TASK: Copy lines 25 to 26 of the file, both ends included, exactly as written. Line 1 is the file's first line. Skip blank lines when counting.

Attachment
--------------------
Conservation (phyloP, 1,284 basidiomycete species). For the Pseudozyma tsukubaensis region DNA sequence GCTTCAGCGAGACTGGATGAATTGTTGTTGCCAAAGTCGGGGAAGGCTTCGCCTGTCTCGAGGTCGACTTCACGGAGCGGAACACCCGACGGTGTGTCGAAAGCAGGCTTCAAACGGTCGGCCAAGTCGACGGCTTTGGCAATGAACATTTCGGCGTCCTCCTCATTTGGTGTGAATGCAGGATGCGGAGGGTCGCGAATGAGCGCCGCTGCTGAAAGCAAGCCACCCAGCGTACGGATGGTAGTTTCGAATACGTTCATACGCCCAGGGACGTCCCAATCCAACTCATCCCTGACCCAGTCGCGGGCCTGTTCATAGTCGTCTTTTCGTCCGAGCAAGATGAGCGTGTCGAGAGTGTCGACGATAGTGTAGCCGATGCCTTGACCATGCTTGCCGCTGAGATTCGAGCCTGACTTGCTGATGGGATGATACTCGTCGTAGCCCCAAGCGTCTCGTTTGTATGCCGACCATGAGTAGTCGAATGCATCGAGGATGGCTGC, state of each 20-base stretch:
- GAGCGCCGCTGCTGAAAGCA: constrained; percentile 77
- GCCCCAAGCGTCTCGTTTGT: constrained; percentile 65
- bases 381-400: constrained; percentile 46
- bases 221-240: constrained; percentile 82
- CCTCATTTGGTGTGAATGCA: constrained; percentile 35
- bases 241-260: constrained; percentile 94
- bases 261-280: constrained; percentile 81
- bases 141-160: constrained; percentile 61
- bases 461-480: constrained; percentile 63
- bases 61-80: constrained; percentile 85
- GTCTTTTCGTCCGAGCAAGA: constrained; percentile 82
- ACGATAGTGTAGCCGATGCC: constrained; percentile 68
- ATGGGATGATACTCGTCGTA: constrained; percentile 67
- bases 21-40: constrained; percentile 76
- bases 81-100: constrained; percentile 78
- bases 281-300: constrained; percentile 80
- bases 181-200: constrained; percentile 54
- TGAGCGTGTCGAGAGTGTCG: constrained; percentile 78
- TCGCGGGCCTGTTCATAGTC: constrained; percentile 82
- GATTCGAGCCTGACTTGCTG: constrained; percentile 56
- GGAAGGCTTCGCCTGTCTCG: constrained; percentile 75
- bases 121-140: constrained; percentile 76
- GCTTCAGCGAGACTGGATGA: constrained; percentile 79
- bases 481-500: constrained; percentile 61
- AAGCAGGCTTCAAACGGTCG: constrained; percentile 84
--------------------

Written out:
- bases 481-500: constrained; percentile 61
- AAGCAGGCTTCAAACGGTCG: constrained; percentile 84